DataPortability looks set to massively increase the value of the Net to users


Over the last few weeks excitement has been mounting over the DataPortability movement, which has a mission of giving users control over their data. It brings together a range of existing initiatives, including APML, OpenID, RSS, and others to enable personal data to be shared between applications and vendors. The initiative is spearheaded by Chris Saad, with a broad global team involved, and rapidly growing membership of the group.

The latest hot news is that Microsoft is joining the DataPortability group. Other recent new participants include Facebook, LinkedIn and Flickr. Many of the big names in technology and other key social networking sites are believed to be on the verge of announcing their participation. Critical mass is essential for this kind of initiative; it now seems to have reached the point at which this is likely to become a true industry-wide initiative. The media attention DataPortability is getting, including from mainstream press such as the Financial Times, shows this is not just a geek thing.

Last year I wrote many times and about the trend to openness on the web, and the reinvigoration of the concept of infomediaries. Several commentators have suggested that DataPortability is one of the most important initiatives on the web for 2008. The issue is absolutely a defining one for where the information economy goes, and the momentum on the initiative just in the first month of the year suggests that the group will bring together the energy the community has in making data portable.

If we look at the really big picture of the Internet, a large part of what is holding back value to users is how applications are fragmenting people’s data and attention. Having true data portability would make the Net far easier to use and far more valuable to people. Just the last year or two has convinced me that people believe they should control their own data. The Net is inevitably going to follow those desires. It’s looking like DataPortability is going to be a central mechanism in this transformative shift in the online world.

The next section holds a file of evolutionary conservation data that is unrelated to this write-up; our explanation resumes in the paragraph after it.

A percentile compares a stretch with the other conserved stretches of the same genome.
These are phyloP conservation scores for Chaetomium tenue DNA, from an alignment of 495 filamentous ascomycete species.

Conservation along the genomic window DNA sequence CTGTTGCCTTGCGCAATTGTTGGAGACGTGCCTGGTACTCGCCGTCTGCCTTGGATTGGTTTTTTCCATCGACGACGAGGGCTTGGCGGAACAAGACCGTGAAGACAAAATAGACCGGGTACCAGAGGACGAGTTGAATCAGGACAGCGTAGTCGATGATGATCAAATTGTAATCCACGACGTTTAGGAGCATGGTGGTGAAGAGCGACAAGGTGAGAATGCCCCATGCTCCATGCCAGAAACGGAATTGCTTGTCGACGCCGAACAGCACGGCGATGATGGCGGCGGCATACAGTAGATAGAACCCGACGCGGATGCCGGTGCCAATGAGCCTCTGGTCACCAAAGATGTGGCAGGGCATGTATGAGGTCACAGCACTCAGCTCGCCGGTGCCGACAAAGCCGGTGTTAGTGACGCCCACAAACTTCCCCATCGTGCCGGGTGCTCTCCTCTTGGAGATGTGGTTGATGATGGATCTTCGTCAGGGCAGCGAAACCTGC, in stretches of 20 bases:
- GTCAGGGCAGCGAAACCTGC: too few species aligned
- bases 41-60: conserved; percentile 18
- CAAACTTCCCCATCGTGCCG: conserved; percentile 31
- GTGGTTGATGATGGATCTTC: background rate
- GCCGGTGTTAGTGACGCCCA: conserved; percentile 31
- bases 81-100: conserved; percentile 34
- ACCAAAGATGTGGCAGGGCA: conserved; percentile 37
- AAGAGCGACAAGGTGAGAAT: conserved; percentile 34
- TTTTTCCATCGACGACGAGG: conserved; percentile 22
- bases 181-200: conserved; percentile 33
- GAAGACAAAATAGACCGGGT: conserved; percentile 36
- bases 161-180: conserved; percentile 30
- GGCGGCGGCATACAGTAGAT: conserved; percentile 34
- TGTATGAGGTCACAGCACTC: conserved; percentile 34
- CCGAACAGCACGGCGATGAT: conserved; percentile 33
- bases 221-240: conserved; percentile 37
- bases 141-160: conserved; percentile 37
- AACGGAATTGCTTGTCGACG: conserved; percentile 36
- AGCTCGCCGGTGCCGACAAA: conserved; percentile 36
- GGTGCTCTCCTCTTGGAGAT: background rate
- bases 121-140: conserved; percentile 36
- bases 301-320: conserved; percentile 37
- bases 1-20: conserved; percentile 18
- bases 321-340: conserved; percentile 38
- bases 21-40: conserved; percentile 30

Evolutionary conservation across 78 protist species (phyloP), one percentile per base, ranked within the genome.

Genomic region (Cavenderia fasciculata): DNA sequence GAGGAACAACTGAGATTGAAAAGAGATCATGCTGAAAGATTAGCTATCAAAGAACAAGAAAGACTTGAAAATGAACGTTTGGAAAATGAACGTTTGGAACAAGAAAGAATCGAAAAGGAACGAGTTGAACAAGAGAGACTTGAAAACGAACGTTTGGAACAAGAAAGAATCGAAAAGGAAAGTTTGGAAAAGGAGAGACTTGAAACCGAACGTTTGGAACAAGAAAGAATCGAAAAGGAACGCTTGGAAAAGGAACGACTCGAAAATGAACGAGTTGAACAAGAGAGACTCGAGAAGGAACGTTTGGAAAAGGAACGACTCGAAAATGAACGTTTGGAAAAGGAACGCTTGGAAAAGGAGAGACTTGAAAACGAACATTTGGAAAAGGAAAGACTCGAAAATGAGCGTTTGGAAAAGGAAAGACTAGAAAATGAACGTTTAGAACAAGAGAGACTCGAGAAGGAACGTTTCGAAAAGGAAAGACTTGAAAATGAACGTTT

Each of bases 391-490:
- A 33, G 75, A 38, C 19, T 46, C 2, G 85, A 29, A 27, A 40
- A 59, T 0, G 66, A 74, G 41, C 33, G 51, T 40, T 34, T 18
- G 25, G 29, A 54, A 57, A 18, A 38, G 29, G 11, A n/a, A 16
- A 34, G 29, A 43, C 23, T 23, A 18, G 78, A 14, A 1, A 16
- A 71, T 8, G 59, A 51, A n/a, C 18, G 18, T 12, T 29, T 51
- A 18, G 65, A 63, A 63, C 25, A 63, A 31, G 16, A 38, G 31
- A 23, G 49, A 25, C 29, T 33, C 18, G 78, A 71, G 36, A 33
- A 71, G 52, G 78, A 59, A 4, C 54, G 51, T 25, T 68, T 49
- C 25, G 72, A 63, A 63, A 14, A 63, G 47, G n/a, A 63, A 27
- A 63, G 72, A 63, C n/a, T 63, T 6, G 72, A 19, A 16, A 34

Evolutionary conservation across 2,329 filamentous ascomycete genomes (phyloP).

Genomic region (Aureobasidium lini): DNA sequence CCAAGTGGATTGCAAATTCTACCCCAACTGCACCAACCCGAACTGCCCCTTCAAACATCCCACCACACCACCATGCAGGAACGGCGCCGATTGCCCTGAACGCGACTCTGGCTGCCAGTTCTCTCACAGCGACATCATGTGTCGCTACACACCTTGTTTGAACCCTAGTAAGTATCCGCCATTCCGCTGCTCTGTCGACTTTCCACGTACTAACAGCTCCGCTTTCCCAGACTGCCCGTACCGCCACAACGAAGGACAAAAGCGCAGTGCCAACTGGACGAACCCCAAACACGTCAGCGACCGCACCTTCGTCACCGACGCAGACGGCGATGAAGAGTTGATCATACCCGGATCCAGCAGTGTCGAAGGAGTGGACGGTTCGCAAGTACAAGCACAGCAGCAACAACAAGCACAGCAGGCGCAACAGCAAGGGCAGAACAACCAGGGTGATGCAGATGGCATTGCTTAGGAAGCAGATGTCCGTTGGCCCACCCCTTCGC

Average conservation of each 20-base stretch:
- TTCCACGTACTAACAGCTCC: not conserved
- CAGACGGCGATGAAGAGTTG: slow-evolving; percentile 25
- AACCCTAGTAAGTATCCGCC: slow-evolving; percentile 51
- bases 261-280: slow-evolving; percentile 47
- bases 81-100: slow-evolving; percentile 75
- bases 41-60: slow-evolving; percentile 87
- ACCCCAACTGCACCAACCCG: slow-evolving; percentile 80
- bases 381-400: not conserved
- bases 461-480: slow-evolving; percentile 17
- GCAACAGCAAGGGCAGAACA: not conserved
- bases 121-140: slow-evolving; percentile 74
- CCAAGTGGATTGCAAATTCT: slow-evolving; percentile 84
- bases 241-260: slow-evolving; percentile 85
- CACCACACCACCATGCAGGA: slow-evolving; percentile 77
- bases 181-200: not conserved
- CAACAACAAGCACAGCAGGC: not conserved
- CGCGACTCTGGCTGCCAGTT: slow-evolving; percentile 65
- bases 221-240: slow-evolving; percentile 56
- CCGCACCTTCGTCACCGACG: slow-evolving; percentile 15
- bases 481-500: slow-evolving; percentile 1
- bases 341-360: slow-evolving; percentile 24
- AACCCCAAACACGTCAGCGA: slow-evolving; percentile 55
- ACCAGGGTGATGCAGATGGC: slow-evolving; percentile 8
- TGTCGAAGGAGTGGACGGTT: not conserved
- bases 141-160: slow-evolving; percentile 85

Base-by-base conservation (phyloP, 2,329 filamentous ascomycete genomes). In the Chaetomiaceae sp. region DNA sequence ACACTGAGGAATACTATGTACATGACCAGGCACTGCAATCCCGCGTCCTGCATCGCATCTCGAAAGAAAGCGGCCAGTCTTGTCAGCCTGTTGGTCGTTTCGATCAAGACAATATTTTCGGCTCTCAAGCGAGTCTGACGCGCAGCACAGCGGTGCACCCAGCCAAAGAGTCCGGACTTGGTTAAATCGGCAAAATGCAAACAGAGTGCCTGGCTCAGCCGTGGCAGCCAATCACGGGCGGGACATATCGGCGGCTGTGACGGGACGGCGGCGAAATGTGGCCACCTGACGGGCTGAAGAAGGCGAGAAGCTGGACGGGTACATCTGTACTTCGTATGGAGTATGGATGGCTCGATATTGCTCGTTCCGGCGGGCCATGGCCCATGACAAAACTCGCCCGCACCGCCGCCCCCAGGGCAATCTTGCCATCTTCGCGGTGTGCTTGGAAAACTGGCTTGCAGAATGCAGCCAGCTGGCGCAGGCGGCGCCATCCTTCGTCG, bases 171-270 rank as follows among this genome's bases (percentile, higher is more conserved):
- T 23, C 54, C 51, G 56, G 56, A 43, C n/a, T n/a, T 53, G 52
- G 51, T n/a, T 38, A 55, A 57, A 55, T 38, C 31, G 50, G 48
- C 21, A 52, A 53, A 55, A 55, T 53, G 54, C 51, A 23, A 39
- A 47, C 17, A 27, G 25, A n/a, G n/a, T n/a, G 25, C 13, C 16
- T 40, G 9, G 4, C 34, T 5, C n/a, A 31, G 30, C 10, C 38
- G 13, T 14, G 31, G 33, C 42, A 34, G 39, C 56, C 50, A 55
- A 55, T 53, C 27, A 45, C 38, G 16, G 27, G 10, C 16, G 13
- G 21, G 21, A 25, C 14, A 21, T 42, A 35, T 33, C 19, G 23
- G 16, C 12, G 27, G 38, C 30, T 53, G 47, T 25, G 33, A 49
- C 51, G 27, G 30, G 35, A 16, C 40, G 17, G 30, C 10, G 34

Michael Pick has created a neat 2 minute video explaining the key concepts of DataPortability – see below.

DataPortability – Connect, Control, Share, Remix from Smashcut Media on Vimeo.

1 reply
  1. Matthias
    Matthias says:

    I think it is not only a matter of time. It is also a matter of securing and keeping my work. All elements are uploaded, organized, tagged and commented. But what happens when the Web 2.0 application of my choice will be shut down for whatever reason. Maybe I get my material out via an API or export function. But this usually results in an XML file unreadable for humans. When everything is stored in a desktop application, I can keep those application even when the vendor decides to stop it. I can keep it forever or have at least more than enough time to bring the content into new tool. For this disappearing 2.0 tool, I have no influence on the closing schedule.

Comments are closed.